Foraging ecology of the olive ridley sea turtle (Lepidochelys olivacea) from the Mexican Central Pacific based on stable isotopes

Carla Carpena-Catoira, Christian D. Ortega-Ortiz, Marco A. Liñán-Cabello, Aramis Olivos-Ortiz, Fernando R. Elorriaga-Verplancken

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Knowledge regarding the trophic ecology, including the feeding habits of olive ridley sea turtles (Lepidochelys olivacea), is scarce. Although few investigations have been carried out, some results are contradictory. We described several foraging aspects of this sea turtle species in the Mexican Central Pacific (MCP) using stable isotopes of carbon (δ13C) and nitrogen (δ15N). Data were analyzed by sex, size classes (adult/subadult), season (rainy/dry), and location (coastal/oceanic). Surveys were conducted during February 2012–June 2014. A total of 120 olive ridley sea turtles were captured, of which 86 were adults and 32 subadults; 40 were females and 46 males, while the sex of two adult individuals was unidentified. Descriptive statistics and Bayesian analyses of δ13C and δ15N values were performed. A similar isotopic niche width (δ15N) between males and females was found; while it was wider in adults compared to subadults. A wide δ13C range by sex (females) and by size (adults) was evidenced. Values of δ15N differed significantly, with lower values observed during rainy seasons. There were no significant differences in δ13C or δ15N between turtles captured in the coastal and oceanic areas. We infer that olive ridley sea turtle feeding areas occur in coastal areas due to the occurrence of upwellings that increases primary productivity; and during the rainy season, most sea turtles fed in coastal and intermediate areas, as oligotrophic characteristics resulted in turtles increasing their feeding range. The isotopic difference between olive ridley sea turtles and the items that were sampled in the region, suggests that crustaceans, cnidarians, and small pelagic fishes are potential prey of these turtles, which support the argument that these are opportunistic foragers. The present study highlights the importance of the MCP region for the ecology and conservation of olive ridley sea turtles, which seem to feed in the region.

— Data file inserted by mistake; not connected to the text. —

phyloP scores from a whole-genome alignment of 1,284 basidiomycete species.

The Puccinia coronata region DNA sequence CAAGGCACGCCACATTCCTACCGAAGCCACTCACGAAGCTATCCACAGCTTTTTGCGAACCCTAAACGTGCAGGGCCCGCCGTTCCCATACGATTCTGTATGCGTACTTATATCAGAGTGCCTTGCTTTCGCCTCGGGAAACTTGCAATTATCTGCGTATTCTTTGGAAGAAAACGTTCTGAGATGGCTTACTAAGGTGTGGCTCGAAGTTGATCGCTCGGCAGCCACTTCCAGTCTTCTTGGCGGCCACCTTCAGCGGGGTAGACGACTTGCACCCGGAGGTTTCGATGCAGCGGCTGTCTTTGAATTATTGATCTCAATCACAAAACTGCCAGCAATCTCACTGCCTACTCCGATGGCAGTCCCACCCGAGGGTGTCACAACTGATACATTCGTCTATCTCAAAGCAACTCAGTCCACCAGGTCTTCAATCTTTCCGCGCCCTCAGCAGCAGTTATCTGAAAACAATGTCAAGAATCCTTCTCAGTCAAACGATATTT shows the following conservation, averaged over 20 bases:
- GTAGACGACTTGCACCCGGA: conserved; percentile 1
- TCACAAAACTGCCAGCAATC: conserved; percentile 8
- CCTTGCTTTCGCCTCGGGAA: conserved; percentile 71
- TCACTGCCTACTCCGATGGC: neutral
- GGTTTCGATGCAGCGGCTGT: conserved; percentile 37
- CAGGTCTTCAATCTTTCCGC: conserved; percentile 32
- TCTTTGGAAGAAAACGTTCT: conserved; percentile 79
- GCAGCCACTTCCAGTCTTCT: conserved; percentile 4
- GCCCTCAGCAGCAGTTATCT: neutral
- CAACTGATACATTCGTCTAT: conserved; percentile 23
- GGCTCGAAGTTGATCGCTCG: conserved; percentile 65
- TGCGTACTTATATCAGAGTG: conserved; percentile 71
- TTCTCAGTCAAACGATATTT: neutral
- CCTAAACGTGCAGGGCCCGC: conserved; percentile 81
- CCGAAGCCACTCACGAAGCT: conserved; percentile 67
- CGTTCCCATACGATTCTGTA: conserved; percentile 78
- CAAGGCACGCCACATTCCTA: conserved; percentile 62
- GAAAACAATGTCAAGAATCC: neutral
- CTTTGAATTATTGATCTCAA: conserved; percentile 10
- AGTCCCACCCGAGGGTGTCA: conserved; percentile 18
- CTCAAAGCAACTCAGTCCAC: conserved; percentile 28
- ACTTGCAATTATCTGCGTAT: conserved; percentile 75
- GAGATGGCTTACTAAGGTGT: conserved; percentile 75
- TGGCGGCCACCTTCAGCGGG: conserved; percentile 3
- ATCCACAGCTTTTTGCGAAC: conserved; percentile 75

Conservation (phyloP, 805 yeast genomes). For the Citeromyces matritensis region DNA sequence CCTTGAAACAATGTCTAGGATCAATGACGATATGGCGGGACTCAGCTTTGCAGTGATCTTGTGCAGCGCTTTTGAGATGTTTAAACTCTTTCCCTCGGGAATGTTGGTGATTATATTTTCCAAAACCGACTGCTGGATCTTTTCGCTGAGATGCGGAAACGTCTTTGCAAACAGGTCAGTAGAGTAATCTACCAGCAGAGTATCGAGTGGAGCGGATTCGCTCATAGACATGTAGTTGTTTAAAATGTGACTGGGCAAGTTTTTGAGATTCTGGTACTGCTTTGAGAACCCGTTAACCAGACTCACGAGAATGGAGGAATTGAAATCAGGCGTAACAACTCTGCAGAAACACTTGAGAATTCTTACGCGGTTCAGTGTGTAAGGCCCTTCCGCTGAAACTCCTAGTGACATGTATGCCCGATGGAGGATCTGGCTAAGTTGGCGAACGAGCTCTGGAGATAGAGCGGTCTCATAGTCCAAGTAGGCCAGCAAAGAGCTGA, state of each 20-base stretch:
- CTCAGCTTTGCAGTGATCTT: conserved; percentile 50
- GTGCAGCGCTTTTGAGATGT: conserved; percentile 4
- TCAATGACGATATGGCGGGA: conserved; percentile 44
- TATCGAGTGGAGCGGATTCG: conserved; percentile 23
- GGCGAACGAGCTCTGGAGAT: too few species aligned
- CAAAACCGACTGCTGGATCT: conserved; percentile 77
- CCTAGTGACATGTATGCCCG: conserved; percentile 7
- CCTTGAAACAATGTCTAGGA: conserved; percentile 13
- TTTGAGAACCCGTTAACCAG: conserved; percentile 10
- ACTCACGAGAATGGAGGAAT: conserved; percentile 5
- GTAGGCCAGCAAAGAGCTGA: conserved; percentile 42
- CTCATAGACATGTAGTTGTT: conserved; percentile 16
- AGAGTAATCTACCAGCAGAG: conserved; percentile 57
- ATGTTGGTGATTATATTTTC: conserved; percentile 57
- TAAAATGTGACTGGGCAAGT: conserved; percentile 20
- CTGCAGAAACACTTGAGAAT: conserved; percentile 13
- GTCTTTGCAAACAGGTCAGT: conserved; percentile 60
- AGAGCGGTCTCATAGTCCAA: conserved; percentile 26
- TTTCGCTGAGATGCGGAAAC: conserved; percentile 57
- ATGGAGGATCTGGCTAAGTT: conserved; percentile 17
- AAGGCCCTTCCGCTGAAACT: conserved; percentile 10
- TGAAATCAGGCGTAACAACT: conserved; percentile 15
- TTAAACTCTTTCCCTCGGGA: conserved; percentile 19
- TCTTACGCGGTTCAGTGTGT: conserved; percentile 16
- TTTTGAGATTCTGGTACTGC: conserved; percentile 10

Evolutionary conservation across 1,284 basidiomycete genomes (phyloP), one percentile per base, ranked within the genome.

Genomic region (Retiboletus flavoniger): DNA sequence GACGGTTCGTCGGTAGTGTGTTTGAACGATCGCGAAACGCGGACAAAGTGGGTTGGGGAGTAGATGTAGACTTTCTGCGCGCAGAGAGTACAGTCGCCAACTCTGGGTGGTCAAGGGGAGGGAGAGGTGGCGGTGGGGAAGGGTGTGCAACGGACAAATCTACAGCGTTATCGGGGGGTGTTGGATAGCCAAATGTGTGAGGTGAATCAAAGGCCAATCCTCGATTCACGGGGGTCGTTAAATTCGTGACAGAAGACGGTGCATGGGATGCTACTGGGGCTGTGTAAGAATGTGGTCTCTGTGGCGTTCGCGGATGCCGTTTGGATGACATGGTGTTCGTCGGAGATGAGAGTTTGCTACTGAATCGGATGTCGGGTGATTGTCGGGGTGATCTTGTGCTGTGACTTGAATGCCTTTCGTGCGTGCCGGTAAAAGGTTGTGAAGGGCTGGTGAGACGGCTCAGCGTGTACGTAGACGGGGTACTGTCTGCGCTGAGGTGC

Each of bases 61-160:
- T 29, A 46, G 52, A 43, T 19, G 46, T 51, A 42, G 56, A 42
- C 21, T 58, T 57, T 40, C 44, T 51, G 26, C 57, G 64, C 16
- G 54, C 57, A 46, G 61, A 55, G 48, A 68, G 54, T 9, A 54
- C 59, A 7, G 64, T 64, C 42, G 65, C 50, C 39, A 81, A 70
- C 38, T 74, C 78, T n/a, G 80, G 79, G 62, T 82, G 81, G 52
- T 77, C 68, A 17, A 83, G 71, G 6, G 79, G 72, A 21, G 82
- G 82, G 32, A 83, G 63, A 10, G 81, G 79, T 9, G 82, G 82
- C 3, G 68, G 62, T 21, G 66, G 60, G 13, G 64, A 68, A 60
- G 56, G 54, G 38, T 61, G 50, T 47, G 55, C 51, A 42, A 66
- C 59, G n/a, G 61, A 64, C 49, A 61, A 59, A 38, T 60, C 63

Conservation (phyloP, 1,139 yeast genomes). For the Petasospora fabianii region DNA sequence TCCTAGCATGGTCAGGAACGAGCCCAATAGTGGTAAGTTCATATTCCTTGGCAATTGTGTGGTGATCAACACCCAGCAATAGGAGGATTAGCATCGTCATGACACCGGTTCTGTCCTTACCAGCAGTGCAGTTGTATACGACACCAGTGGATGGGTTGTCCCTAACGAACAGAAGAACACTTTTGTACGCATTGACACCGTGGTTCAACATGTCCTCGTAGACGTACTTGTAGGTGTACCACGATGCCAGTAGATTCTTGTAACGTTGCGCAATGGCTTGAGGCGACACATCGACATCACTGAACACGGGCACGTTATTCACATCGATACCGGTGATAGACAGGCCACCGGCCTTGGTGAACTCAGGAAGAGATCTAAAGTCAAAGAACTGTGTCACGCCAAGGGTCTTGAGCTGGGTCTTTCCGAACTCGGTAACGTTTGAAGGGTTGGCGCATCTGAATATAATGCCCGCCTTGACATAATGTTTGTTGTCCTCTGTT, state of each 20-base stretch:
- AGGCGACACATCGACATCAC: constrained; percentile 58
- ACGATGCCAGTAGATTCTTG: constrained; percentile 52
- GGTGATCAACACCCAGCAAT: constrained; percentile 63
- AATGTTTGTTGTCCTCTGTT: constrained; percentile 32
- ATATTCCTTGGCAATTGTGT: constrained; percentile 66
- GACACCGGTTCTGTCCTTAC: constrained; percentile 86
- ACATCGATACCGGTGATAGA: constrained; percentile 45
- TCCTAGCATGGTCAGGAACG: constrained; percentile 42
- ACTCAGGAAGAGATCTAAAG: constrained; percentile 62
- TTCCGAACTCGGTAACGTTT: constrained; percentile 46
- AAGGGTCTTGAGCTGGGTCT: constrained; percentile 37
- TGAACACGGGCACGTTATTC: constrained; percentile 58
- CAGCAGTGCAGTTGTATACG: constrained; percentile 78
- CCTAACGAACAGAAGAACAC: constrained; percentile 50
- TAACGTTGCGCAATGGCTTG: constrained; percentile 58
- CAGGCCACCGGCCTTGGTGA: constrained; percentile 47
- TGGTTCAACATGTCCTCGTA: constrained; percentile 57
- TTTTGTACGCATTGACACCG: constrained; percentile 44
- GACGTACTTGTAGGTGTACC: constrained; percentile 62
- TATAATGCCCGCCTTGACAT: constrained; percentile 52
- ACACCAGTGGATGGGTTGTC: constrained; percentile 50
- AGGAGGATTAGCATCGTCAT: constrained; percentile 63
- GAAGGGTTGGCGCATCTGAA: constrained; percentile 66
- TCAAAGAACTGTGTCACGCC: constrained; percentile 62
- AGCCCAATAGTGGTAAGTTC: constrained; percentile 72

Original languageEnglish
Article number102296
JournalRegional Studies in Marine Science
StatePublished - May 2022
Externally publishedYes


  • Mexican Central Pacific
  • Olive ridley sea turtles
  • Potential prey
  • Stable isotopes
  • Trophic ecology


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